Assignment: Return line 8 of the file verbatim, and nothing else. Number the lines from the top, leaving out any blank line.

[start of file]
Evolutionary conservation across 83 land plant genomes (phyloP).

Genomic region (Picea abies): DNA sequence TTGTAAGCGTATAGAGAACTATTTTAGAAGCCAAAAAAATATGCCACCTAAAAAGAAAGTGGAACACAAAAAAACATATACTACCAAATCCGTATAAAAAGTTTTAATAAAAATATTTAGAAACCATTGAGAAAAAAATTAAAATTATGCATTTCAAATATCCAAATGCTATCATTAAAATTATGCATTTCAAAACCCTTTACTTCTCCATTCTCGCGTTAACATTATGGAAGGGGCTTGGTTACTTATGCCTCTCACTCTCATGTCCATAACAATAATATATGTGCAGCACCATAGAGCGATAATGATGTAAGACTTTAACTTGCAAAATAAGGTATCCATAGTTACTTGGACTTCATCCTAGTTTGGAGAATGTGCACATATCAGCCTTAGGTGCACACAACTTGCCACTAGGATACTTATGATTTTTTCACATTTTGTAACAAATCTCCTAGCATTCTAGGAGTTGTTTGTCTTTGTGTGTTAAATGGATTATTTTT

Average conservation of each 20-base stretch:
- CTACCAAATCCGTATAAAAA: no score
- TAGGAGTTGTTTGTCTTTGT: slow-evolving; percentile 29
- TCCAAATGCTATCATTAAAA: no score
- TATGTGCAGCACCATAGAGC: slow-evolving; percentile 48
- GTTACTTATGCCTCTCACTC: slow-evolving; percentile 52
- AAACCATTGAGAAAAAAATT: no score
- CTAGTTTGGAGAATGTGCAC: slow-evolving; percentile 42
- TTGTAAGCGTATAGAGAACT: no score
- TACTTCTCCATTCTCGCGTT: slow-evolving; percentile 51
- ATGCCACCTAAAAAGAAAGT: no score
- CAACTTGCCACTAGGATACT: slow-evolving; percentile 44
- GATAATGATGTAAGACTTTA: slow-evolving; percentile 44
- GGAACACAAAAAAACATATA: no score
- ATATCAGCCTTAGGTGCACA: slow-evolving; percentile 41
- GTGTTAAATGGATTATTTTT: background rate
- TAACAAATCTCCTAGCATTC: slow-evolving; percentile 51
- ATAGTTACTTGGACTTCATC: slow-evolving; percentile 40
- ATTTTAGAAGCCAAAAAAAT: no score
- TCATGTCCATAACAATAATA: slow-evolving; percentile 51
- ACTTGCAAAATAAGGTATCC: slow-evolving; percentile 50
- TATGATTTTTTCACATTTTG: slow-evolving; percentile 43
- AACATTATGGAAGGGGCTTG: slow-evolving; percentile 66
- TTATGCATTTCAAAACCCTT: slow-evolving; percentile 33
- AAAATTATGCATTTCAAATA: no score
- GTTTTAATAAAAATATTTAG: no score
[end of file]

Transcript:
- GTTACTTATGCCTCTCACTC: slow-evolving; percentile 52